Karyn, who hails from Rosetown herself, declined coming along to visit her hometown but I think she missed out on some fabulous gardens. If you like colour and kitsch, Te Awamutu is your kind of place. Gnomes are not an embarassment, and the more colourful the garden, the better. One lady in her 80s gardened her whole berm and has filled every inch with flowers. Another took over a weedy hillside and gardened the entire bank. Once you start, you can't stop. There must be something in the water? Everywhere we looked there were irises and the town's pride and joy, roses. The Te Awamutu Rose Garden was started by a husband and wife team who were mad on roses and just kept going and going. I have to say they were the biggest roses I've ever seen, really healthy and lush. Not like my spindly looking lot.

Te Awamutu gardeners aren't dictated by the whims of landscape designers they just plant what they like. And if they want to plant a tree church they will - nobody has to commission anyone else to do it. And so on Sunday we stopped by, it was the first church I'd been to that had an actual bell and as it rung we were called to worship. Silence fell over the congregation as we sat in awe, and the birds started singing for us. The cats were lying in the pews and seemed content. There were roses clambering up the walls. Oh St Giles, you don't need to build a bigger church, you could have just grown one! We exited by the birches that are especially scrubbed each week and explored the surrounds, which included a labyrinth, avenues and rounds of maples, and a colourful perennial garden of irises, granny bonnets, and lady's mantle.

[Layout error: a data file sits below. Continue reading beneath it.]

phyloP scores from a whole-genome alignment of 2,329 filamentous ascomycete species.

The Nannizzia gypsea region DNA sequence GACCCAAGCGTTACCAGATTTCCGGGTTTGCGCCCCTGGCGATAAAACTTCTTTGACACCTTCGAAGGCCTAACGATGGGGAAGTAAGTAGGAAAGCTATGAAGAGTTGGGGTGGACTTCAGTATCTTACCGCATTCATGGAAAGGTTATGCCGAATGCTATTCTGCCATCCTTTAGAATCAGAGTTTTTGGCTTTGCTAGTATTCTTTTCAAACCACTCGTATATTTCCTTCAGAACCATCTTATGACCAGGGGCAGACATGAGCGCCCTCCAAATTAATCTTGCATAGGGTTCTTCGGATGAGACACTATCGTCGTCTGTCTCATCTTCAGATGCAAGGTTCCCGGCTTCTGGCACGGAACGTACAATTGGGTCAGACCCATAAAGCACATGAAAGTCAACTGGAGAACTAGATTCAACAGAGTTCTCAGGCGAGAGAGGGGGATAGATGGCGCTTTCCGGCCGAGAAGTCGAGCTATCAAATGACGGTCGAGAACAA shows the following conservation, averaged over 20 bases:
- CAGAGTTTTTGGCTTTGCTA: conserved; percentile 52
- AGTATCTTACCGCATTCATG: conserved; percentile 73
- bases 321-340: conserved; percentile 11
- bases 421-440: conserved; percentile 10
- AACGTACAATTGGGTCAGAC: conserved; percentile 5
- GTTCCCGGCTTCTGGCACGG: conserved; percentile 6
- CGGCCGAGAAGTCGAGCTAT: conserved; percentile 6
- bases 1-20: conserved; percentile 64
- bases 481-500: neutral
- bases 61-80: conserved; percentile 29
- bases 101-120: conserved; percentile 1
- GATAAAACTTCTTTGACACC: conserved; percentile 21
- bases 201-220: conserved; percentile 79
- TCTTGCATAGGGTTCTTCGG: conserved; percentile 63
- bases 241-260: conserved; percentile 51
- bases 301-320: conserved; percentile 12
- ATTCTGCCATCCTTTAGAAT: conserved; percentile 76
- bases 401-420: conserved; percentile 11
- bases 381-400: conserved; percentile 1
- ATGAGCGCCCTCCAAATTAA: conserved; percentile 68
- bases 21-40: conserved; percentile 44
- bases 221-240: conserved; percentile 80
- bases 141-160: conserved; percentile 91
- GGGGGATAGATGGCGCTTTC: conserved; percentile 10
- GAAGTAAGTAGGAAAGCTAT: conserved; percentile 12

On way home I started plotting my own sanctuary. I picked up brachycombe and scabiosa at Payless plants (only $6) and Cenny bought a rose for Jennifer. I think I need to watch out for Cenny. She left her phone at Tall Poppies, she bought her wallet but it had no money in it, and she nearly left behind her wonder weeder. Thankfully her friend Stephanie was there to chaperone too. She's thinking of joining the club.

The sheep are friendly down in Te Awamutu although the cars drive a bit fast. I don't know if they can really handle a busload of Aucklanders in their main street we were kind of standing out like sore thumbs but now I know where Karyn gets her gardening obssesion from. It's not a paddock it's a potential garden!

Kia Ora Te Awamutu!

Floral Art

Sheep eyeing my cardigan
The Tree Church

Let's colour in the garden

Tuesday, 22 October 2019